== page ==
Feature selection is a process in which features from a dataset are selected with the characteristics such as face, fingerprint, iris, hand, voice, gait, and signature. Biometric systems are based on the premise that many of the physical or behavioral attributes of humans can be uniquely associated with an individual of improving classification accuracy and decreasing computational complexity. It is closely related to feature extraction, a process in which feature vectors are created from the original dataset through manipulations of the data space, and can be considered to be a superset of the feature selection techniques. Feature selection can be classified into three main groups: Filters, Wrappers, and Embedded.
Filter methods use independent techniques to select features from the feature space. These techniques are based on a number of different statistical tests, or on the information theoretic concept of Mutual Information (MI).
Wrapper methods embed the feature selection into a classifier, where the classification performance is used to measure the quality of the currently selected feature set.
The principle of wrapper methods is generally based on the optimization of the accuracy rate, estimated by one of the following methods: hold-out, cross-validation, or bootstrap.
Embedded methods are similar to wrappers, but instead of using the classifier as a black box, they integrate the classifier into the feature selection algorithm. The feature selection process is embedded into the construction of the classifier, as the classifier learns the appropriate weights for a given feature, and can remove the feature from consideration. The term embedded methods thus covers a wide range of different feature selection techniques, making it dicult to analyze them as a group beyond their dependence on a particular classification algorithm. Embedded methods dier from other feature selection methods in the way feature selection and learning interact. These three different methods have relative advantages and drawbacks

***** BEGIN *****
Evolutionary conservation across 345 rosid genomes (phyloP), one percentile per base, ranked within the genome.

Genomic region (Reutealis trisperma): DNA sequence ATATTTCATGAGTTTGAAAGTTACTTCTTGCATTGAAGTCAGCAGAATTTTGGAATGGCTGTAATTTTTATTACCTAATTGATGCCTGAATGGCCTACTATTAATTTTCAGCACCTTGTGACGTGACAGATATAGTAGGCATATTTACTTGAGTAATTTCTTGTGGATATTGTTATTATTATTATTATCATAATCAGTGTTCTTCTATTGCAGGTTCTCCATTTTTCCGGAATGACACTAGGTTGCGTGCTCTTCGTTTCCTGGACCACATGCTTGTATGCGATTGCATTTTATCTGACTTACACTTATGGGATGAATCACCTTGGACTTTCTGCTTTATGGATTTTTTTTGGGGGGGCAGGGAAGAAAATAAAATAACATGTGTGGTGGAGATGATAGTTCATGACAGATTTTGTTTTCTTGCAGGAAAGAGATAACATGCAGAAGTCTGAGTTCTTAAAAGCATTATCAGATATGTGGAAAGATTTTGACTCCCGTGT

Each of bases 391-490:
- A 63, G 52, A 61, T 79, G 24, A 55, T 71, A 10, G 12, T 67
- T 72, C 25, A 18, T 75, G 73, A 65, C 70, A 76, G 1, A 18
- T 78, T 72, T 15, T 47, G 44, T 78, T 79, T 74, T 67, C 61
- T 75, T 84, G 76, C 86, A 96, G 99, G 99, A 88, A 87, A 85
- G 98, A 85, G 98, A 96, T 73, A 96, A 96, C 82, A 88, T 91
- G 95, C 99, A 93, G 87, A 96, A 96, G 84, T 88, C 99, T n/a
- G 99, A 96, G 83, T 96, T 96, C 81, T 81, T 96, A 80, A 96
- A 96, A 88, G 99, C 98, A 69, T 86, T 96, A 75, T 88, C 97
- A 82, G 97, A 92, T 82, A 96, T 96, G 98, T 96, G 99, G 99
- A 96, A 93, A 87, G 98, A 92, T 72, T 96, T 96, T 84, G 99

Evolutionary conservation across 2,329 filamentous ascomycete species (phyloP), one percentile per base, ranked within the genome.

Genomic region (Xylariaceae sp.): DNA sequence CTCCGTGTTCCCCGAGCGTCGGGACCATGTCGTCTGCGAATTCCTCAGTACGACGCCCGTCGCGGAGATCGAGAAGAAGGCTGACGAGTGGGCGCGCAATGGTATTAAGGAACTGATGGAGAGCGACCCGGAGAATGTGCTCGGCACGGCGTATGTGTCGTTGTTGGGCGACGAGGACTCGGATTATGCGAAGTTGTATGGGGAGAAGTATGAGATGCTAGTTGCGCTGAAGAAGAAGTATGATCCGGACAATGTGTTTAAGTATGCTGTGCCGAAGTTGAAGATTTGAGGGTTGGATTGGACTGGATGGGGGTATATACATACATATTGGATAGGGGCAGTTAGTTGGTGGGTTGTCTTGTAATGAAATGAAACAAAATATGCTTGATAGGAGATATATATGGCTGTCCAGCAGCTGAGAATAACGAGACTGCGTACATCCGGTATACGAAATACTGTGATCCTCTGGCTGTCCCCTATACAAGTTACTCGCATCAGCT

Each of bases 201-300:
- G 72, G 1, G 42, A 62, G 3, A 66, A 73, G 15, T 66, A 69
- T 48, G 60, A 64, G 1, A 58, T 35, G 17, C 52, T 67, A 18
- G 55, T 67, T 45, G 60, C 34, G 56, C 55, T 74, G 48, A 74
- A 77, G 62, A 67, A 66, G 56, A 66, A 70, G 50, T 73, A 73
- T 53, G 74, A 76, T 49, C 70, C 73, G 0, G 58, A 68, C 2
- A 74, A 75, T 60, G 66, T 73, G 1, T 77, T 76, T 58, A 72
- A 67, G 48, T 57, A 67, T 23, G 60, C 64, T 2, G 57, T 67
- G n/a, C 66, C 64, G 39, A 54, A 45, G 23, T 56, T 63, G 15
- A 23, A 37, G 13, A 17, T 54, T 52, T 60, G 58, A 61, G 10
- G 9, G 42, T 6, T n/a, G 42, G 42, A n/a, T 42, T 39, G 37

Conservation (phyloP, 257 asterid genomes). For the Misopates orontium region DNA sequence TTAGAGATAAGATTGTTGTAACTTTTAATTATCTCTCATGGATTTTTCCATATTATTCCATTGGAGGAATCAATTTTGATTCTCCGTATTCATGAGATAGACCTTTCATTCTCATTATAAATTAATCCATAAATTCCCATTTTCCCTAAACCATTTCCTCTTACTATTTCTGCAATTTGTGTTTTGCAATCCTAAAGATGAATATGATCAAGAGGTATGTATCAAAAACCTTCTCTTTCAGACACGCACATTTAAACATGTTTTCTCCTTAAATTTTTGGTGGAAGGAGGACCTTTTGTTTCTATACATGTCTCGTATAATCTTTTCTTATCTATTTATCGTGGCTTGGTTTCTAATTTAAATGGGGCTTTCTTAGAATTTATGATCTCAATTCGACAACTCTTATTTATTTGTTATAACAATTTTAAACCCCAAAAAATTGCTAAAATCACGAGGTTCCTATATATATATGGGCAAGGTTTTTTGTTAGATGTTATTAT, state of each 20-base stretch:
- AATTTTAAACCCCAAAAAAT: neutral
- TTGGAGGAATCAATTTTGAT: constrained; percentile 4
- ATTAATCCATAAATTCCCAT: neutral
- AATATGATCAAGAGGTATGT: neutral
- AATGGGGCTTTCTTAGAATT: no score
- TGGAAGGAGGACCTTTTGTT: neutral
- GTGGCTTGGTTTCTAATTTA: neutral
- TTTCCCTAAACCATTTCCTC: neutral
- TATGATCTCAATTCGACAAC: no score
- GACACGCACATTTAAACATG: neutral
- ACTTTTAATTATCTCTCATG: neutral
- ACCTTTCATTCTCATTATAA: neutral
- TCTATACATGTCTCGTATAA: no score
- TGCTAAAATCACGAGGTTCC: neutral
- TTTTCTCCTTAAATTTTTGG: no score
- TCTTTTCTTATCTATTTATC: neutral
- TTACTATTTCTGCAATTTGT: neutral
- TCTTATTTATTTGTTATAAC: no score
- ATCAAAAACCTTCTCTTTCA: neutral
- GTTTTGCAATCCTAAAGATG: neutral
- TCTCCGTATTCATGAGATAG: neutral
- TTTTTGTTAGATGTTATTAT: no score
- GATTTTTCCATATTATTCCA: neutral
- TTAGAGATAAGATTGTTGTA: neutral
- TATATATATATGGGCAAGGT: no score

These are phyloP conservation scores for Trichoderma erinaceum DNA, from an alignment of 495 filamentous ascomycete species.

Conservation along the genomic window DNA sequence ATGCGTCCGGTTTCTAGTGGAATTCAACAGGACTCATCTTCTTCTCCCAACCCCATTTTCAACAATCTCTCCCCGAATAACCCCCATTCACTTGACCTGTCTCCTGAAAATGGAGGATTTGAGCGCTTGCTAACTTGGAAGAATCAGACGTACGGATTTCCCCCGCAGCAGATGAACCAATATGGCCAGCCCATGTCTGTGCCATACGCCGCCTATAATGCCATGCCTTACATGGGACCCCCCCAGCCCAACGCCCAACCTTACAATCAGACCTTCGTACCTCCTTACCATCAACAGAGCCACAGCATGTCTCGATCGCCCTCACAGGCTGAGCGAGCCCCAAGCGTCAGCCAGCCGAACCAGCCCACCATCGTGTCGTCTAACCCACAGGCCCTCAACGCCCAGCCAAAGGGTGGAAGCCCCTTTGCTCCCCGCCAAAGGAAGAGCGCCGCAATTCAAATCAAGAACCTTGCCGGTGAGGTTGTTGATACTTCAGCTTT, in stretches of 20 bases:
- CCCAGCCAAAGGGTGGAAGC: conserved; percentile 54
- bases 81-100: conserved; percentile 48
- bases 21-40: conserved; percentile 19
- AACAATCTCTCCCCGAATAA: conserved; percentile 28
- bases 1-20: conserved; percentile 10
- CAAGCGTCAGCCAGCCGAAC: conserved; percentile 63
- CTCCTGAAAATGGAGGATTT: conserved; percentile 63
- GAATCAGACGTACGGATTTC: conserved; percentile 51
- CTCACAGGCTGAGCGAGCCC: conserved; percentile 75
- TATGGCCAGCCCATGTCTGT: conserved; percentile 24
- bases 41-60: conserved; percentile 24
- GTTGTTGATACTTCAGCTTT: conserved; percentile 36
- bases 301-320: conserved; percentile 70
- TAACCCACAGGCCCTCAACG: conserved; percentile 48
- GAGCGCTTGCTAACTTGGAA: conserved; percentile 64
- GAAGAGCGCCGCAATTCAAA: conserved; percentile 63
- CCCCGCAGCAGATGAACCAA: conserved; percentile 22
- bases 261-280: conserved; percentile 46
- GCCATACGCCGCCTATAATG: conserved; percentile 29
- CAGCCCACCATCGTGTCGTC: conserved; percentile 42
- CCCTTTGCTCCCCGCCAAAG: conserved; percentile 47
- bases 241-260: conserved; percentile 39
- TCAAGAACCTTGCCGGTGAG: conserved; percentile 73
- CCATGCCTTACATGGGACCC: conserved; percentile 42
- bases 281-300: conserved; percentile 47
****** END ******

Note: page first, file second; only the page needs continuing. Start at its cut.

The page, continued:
It means minimum-Redundancy-Maximum-Relevance feature/variable/attribute selection. The goal is to select a feature subset set that best characterizes the statistical property of a target classification variable, subject to the constraint that these features are mutually as dissimilar to each other as possible, but marginally as similar to the classification variable as possible. We showed several different forms of mRMR, where “relevance” and “redundancy” were defined using mutual information, correlation, t-test/F-test, distances, etc.
Importantly, for mutual information, we showed that the method to detect mRMR features also searches for a feature set of which features jointly have the maximal statistical “dependency” on the classification variable. This “dependency” term is defined using a new form of the high-dimensional mutual information.
The mRMR method was first developed as a fast and powerful feature “filter”. We then also showed a method to combine mRMR and “wrapper” selection methods. These methods have produced promising results on a range of datasets in many different areas.
For more information of mRMR, you may want to read one of the following papers. Details information of more related publications can be found here.
A.- “Feature selection based on mutual information: criteria of max-dependency, max-relevance, and min-redundancy,” Hanchuan Peng, Fuhui Long, and Chris Ding, IEEE Transactions on Pattern Analysis and Machine Intelligence, Vol. 27, No. 8, pp.1226-1238, 2005.
B.- “Minimum redundancy feature selection from microarray gene expression data,” Chris Ding, and Hanchuan Peng, Journal of Bioinformatics and Computational Biology, Vol. 3, No. 2, pp.185-205, 2005.
It means Normalized Mutual Information Feature Selections, Estevez et al. proposed an improved version of mRMR based on the normalized feature of mutual information; the between 2 random variables is bounded above by the minimum of their entropies. As the entropy of a feature could vary greatly, this measure must be normalized before applying it to a global set of features as:
where IN, is the normalized MI by the minimum entropy of both features, as defined in:
For more information of NMIFS, you may want to read one of the following papers:
A.- P. A. Estevez, M. Tesmer, C. A. Perez, and J. M. Zurada, “Normalized mutual information feature selection,” IEEE Trans. Neural Netw., vol. 20, no. 2, pp. 189–201, Feb. 2009.
It means Conditional Mutual Information Feature Selections.
For more information of CMIFS, you may want to read one of the following papers:
A.- Cheng, Hongrong, Zhiguang Qin, Weizhong Qian, and Wei Liu. ” Conditional mutual information based feature selection “. Proc. Int. Symp. Knowledge Acquisition and Modeling 103–107, 2008.
It means Conditional Mutual Information Maximization
For more information of CMIM, you may want to read one of the following papers:
A.- F. Fleuret and I. Guyon, “Fast binary feature selection with conditional mutual information,” J. Mach. Learning Res., vol. 5, pp. 1531–1555, 2004.
B.- G. Wang and F. H. Lochovsky, “Feature selection with conditional mutual information maximin in text categorization,” in Proc. 13th ACM Int. Conf. Information and Knowledge Management, 2004, pp. 342–349